A talk/presentation to the general public. Sound Art and Digital Media.
Published by Graduate School of Culture Technology (GSCT), KAIST, Daejeon, Korea. August 2008.
CCMR Sense of Sound Post Proceedings.(Computer Music Modelling and Retrieval 2007). Published by Springer Verlag 2008. Germany / Denmark. ISBN: 978-3-540-85034-2
University of Copenhagen / Amager
Organised by Søren Møller Sørensen, Torben Sangild, Erik Granly and Brandon LaBelle.
The aim of the conference Sound, Art, Auditory Cultures is to further interdisciplinary research in aural experience. Experience of our environments through sound, and development of methods for culturally and historically informed research in this experience, are the central topics to be discussed.
Interdisciplinary sound studies can profit from a broad array of methodological approaches and from close interaction with contemporary music and sound art. Since the 1970s the soundscape movement has been engaged in the registration of quotidian auditory environments and in the same period the fertile practice of sound art has developed into a highly valuable laboratory for the investigation of sound’s multiple forms of presence and effect. In conjunction, sound continues to find a significant place within performance practice, with an emphasis on voice and its medial delivery (radio, cinema, etc), which forces continual consideration on acts of communication, social relations, and notions of identity. The current academic discourses on sound have developed through close dialogue with such sonic practices and media, which have been marked by a high degree of implicit theory.
This proximity of artistic and scholarly activity, combined with the shared focus on the instability of all attempted distinctions between sound as material for artistic construction and sound as conveyer of environmental information, also has shed new light on older layers of theory on sound and listening. This goes for the investigation of listening in the acousmatic situation (Pierre Schaeffer), for theory that accompanied the early stages of German electro-acoustic music (Werner Meyer-Eppler), not to mention the great 19th century tradition of acoustics and tone-perception (Hermann Helmholtz), and the extensive discussion of the significance of instrumental timbre in 19th century music theory and aesthetics.
Sabine Breitsameter, Professor at the Faculty of Media of Hochschule Darmstadt – University of Applied Sciences
Christoph Cox, Associate Professor of Philosophy, Hampshire College
Allen S. Weiss. Associate Adjunct Professor, Performance Studies and Cinema Studies, NYU
Location: Bargehouse Gallery, Oxo Tower, South Bank, London,England
Worktype: Puppet Performance / Immersive Environment
Materials: trumpet, loops, electric guitar, puppets, lights, candles, bare feet, voice, chocolate, oranges, slide projection, multichannel audio.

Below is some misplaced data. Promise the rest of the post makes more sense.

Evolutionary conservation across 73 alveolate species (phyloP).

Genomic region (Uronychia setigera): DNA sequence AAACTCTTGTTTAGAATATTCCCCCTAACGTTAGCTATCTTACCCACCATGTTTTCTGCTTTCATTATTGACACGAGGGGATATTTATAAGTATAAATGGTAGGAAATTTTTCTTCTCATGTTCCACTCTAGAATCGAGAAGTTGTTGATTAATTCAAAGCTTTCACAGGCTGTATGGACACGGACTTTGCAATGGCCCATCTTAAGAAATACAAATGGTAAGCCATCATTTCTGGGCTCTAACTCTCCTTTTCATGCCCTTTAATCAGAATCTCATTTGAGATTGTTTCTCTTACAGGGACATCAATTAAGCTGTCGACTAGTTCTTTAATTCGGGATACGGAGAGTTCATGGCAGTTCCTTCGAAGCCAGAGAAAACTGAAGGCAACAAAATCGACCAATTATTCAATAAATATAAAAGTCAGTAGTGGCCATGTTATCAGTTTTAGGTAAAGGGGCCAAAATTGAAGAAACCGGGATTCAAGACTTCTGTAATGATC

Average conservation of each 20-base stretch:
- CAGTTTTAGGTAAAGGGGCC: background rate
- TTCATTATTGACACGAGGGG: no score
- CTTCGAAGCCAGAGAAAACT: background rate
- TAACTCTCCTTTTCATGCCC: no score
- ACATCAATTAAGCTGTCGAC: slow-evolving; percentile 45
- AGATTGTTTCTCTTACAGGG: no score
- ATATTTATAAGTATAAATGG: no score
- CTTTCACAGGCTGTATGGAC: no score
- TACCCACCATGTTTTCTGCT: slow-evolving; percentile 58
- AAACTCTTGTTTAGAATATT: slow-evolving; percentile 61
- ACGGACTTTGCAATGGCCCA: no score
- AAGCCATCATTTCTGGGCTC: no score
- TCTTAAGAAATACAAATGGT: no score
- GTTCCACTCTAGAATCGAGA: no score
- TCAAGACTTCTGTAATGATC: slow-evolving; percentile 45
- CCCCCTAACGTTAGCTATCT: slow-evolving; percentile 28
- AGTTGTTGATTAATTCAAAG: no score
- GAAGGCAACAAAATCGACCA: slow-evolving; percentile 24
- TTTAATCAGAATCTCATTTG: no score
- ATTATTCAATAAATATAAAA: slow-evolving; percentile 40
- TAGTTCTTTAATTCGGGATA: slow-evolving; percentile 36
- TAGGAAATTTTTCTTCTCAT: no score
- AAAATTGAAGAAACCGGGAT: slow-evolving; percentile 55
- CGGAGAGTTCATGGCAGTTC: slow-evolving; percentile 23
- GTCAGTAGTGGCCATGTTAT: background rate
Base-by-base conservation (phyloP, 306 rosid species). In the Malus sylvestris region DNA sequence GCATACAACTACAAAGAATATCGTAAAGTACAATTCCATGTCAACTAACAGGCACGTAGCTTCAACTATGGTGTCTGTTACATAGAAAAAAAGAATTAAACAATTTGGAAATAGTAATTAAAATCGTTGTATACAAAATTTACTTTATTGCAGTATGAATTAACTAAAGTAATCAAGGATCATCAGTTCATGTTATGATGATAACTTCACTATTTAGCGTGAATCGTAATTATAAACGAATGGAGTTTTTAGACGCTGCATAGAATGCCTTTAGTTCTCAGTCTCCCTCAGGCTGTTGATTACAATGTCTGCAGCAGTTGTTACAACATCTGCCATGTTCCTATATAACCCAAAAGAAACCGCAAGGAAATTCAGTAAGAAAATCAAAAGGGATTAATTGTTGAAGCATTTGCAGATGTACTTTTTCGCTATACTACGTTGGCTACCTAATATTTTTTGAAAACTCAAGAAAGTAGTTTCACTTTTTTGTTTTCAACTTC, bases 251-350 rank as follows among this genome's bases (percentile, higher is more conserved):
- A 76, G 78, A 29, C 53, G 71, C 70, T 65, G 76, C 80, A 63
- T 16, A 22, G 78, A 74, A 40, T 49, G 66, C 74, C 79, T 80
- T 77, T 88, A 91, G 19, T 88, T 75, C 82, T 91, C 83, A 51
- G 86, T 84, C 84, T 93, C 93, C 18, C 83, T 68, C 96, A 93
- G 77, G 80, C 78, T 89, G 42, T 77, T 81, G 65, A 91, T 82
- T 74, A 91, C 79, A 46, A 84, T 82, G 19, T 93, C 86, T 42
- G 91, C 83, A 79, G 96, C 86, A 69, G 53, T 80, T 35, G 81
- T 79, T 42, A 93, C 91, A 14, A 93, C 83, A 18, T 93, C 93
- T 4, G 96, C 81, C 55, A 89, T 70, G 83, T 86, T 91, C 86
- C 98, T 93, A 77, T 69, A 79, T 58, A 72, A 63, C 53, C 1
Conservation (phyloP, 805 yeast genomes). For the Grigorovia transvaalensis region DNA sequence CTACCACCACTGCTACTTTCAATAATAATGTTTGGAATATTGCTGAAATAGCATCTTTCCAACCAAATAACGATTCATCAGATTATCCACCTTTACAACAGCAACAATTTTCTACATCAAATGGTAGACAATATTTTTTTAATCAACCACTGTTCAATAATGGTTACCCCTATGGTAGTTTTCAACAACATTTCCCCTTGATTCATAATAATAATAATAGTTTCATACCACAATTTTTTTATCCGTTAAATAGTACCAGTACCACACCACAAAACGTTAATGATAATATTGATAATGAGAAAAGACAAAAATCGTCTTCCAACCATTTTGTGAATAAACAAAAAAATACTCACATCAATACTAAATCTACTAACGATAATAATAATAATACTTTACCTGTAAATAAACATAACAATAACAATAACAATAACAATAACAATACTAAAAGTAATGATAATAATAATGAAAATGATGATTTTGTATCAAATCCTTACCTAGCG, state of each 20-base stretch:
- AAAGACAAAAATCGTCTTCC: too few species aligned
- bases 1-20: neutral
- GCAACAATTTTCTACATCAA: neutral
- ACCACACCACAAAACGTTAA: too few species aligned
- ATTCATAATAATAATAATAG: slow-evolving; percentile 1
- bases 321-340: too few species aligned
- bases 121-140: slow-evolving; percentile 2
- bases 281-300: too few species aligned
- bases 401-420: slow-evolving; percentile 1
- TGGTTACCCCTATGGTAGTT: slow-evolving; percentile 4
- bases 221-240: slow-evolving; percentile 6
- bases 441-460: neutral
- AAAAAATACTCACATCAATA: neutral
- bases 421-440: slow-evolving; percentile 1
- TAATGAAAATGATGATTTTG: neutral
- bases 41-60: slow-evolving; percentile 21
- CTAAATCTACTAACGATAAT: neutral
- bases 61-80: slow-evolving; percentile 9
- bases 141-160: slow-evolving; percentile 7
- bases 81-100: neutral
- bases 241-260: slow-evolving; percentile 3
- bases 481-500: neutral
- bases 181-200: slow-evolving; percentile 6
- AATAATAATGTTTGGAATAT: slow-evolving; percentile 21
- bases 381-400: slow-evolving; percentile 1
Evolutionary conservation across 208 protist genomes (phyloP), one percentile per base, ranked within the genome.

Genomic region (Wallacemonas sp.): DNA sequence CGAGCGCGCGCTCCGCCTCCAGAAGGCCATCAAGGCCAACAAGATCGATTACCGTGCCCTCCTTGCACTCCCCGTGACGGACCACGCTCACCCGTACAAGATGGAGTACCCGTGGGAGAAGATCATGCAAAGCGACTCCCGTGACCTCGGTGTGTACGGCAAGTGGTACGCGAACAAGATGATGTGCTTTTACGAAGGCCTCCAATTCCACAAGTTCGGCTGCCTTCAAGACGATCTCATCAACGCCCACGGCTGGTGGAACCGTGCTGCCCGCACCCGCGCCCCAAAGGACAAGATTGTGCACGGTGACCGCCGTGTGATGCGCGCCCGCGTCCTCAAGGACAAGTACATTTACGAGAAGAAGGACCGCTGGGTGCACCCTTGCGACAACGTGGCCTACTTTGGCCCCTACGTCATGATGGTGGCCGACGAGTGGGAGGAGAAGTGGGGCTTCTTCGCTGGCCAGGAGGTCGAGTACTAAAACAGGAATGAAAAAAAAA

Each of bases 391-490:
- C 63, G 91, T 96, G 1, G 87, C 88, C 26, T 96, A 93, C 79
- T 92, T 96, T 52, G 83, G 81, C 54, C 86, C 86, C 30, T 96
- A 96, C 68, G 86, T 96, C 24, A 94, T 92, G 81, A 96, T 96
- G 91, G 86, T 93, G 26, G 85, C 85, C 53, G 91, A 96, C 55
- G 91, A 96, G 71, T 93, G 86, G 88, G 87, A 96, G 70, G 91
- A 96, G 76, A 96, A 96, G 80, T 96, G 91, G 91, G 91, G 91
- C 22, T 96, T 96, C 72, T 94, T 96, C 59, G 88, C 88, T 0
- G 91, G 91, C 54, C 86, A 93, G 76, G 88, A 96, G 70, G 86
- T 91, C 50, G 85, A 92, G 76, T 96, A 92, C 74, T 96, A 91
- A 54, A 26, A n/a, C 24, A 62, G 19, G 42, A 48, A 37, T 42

Info: with Barbara Fuchs
A sound composition created for a multi-channel performance/installation which took place over three weeks in the Bargehouse Gallery. Visitors were asked to remove their shoes, and led into a darkened environment by candle light. The single female performer guided visitors through a multisensory immersive environment.
A micro-theatrical performance / installation that combines elements of puppetry, sound art, theatre and music. The artists create an intimate environment stimulating the audiences’ senses of smell, taste, touch, sound and sight. Leading the attention of the spectator towards small details. Talking suitcases, taste tests, feeling between your toes,
Taking a small audience through an experience and back to its beginning. The fragmented story conjures dreamlike images and situations that enthrall and the audience is magically drawn into the scene.
The piece deals with the themes of refinding childhood, and asking basic questions, inspiring the imagination of the audience. Taking them through a close, intimate, almost personal experience. Coming close, leading the audience around not just by touch, but also sound, smell and taste. A gentle path where they can focus on small things, and perhaps refind a long-forgotten part of themselves.
Being small in a big world. Being safe. Being able to be like a child, just to look and feel and letting experiences occur close to you, not having to act from your own account, just letting things happen.The small details and magical things.
The audience feels their bodies, their ears, their skin, all of their senses again. The piece aims to draw attention to all of their senses. To challenge their imaginations, they are given something to taste and they imagine something, they can smell something and imagine something. It makes them go inward somehow. Finding your senses again. A safe, womb-space. Warm and quiet and dark.